Goma is calm, but ungoverned: home invasions are common, and militants have allegedly pulled off grenade attacks and assassinations in the city center. NGO employees adhere to strict curfews, and there are no clear lines of authority within a city split between the national army, the UN's army, and a municipality that barely exists. The uniformed police are seldom paid and subsequently operate more like a mafia-style protection racket than a true professional force -- people fear them for the bribes they'll be forced to pay, and not because the law carries any meaning.
And the authorities are hardly the only people with guns: one day, near the edge of town, I saw a pickup truck from a government-allied group of local militants, one of whom was carrying a shoulder-fired rocket launcher. It's no wonder the houses are well-protected: they have flying bay windows and fresh layers of roofing; fake third floors with sharply sloping gables, and broad balconies that are always empty. They advertise wealth and importance in a place where people are poor, anonymous, and frequently armed. And they all look brand new. When Nyiragongo partially erupted in 2002, it destroyed over 40 percent of Goma's buildings; the eruption was so violent that a river of lava made it to the lakefront some 15 kilometers away. Ten years later, the city is a patchwork of improvised slums and handsome new houses. For the most part, the volcano's immediate damage has been reversed. But not entirely: an old Catholic church by the central marketplace is still roofless and partially buried in a swamp of hardened lava. The altar is still there, and when I visited, teenagers were breakdancing and practicing backflips on the smooth concrete where the pews used to be.
As James showed me in the early afternoon, the basketball court was one of the few places in Goma immune to the disruptions of nature and man. He took me to a blacktop court in a city park overgrown with cornstalks, where two teams from Goma's municipal league battled through the humidity and dust. James had gone to a local Catholic high school, where he received what he described as a "basketball education" from the school's hoops-crazy priest and headmaster -- more than once, he told me that the sport had taught him the self-discipline needed to survive in a place where living into your late 20s was hardly a guarantee. Basketball, he said, had saved him from aimlessness or militancy -- it had saved him, period.
We sat down near the top of a crumbling concrete grandstand, from which shouts of "Se bon! Se bon!" would issue from a mostly-male crowd whenever a player heaved a plausible three-point attempt. On the court, the teams and referees wore bright new uniforms and children minded a wooden scoreboard. The blue team's forwards were a head taller than red's, but had no idea how to use their size against the opposition's speedy and accurate sharpshooters: blue hoisted one ill-advised shot after another, while red would press a merciless fast break that reduced blue's defensive strategy -- insomuch as they had one -- to a series of nasty and desperate fouls. Skill and intellect were winning. "They don't play defense," James said of the blue team, which ended up losing by fifteen. "They don't even have a coach." They actually did, but he remained impassive as the game slipped away.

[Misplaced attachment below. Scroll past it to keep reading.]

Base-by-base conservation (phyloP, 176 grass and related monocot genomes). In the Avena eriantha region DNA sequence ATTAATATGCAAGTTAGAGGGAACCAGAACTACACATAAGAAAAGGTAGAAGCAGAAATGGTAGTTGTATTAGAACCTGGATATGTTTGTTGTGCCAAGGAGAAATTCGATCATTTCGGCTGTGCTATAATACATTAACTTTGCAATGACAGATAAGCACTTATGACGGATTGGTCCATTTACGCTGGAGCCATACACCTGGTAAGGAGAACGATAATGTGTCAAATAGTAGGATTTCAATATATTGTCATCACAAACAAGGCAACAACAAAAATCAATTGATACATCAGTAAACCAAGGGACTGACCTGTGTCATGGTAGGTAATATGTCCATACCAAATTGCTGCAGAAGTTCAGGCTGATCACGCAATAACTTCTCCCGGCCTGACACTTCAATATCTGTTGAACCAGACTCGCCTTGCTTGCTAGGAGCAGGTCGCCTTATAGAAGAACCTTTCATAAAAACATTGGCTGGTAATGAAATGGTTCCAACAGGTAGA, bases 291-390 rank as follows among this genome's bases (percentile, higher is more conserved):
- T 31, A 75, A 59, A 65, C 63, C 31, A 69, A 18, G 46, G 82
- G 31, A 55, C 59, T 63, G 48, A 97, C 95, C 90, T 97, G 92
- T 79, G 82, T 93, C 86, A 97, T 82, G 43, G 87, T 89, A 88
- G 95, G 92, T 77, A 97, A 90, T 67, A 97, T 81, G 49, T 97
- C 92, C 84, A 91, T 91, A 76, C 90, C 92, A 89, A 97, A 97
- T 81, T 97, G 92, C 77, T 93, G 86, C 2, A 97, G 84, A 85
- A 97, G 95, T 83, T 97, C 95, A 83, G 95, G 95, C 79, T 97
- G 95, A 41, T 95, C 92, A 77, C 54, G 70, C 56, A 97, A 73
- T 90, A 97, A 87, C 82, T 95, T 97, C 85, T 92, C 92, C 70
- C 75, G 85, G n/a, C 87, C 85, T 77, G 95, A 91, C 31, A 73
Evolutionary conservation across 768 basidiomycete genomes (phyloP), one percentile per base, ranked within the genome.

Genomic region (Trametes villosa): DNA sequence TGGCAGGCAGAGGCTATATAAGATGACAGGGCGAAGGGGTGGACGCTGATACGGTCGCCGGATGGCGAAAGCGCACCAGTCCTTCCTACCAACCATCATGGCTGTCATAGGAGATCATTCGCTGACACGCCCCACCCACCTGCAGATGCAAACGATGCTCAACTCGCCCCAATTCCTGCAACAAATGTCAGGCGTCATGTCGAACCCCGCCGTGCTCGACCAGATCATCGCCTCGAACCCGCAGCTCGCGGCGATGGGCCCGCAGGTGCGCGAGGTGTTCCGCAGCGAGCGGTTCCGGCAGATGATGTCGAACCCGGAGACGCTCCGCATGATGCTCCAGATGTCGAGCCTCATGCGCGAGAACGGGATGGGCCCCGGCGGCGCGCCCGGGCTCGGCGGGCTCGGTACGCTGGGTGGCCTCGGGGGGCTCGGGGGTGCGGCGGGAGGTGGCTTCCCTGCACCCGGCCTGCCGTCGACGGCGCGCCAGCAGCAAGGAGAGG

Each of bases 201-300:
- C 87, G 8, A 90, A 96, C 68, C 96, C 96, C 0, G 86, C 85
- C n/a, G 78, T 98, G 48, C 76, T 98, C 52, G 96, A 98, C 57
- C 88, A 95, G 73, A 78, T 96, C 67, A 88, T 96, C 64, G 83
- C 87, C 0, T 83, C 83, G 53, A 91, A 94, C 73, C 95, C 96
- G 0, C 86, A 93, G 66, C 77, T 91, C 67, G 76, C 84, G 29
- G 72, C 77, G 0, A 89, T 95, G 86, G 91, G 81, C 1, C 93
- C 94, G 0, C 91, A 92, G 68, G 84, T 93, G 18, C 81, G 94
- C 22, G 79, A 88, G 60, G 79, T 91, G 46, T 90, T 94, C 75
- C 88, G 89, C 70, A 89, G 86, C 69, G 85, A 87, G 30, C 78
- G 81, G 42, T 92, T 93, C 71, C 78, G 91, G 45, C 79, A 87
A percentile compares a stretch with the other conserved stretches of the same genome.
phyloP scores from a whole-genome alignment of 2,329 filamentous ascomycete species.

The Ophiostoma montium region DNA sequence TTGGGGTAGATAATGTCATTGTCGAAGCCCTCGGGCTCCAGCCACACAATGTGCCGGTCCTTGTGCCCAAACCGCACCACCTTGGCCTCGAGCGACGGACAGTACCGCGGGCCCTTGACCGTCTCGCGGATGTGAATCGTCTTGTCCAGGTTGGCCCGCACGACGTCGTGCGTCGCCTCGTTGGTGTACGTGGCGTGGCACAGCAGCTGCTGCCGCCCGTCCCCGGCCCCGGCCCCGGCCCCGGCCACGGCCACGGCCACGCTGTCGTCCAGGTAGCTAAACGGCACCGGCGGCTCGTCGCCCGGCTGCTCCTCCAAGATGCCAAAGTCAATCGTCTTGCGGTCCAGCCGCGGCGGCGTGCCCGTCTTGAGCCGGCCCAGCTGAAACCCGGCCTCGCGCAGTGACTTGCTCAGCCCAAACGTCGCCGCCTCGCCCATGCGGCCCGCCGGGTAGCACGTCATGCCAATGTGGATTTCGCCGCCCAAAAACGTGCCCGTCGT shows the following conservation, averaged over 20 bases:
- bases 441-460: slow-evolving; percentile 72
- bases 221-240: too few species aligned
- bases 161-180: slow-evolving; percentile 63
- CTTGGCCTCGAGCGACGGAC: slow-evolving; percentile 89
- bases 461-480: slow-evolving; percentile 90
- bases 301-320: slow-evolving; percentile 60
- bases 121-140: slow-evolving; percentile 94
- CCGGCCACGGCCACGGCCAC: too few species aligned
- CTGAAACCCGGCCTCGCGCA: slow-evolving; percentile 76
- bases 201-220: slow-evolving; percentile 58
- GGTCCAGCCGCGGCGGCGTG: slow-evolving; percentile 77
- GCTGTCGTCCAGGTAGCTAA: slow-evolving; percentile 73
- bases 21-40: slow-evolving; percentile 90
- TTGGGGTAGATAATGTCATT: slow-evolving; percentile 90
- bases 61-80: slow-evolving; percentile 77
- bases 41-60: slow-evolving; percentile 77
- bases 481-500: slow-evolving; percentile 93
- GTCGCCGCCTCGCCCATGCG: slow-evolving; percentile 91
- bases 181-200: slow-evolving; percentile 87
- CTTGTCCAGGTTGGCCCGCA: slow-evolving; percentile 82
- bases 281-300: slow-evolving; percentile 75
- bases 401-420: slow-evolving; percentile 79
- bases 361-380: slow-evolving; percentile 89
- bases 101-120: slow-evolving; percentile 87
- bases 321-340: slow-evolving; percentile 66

In a region where authority is so totally mystified, the referees displayed an enviable ability to maintain order. The game was logical and organized in a way that nothing else in town seemed to be. Afterwards, the league's president, a graying man with a dignified gut, described to me how the league had endured through the war, and how, as a result, the city now had an entire generation of players who had grown up with the sport. I asked him to name one area of the game in which the city could improve. "Defensive tactics," he told me without hesitation.
"Here in Goma, basketball is considered a more intellectual sport than football," Selemani, one of the game's referees, told me. "Football is for guys who aren't intellectual, who don't go to school or think in the right way. In basketball, you're supposed to follow the rules." The sport promoted education and civic virtue -- it was a way that the city could triumph over the insanity of the conditions in which it existed.
The most notable monument in Goma is the Golden Tchukadu, a double-life-sized depiction of a lanky and shirtless young man pushing one of the handmade, oversized two-wheel wooden scooters that ply Goma's unpaved streets. In the monument, which sits in the center of the city's largest roundabout, the scooter's payload is the planet earth itself. This corresponds perfectly with reality: I saw tchukadus laden with jerricans, furniture and sacks of charcoal, some with entire harvests and livelihoods piled over the handlebars. They are dangerous conveyances, dependent on the driver's sense of balance and sometimes controlled using a footbrake positioned over the back wheel. They rumble down even slight inclines at speeds that seem heinously unsafe, with tiny young heads poking over the high steering columns. The scooters always look as if they're one ridge or pothole away from splattering their drivers and cargo over the jagged volcanic streets. The odds of such a mishap are high, and the tchukudus must contend with armored UN trucks, NGO Landcruisers, motortaxis, and the woeful state of the roads. But Gomans are expert tchukudu drivers. They carry their lives on the scooter's back, after all -- the entire world, and nothing less.
So much of life in Goma rides on these syntheses of necessity and ingenuity and constant mortal danger. For all of its churn and anarchy, Goma is still aware enough of itself to commemorate them.
This reporting was sponsored in part by Oxfam America.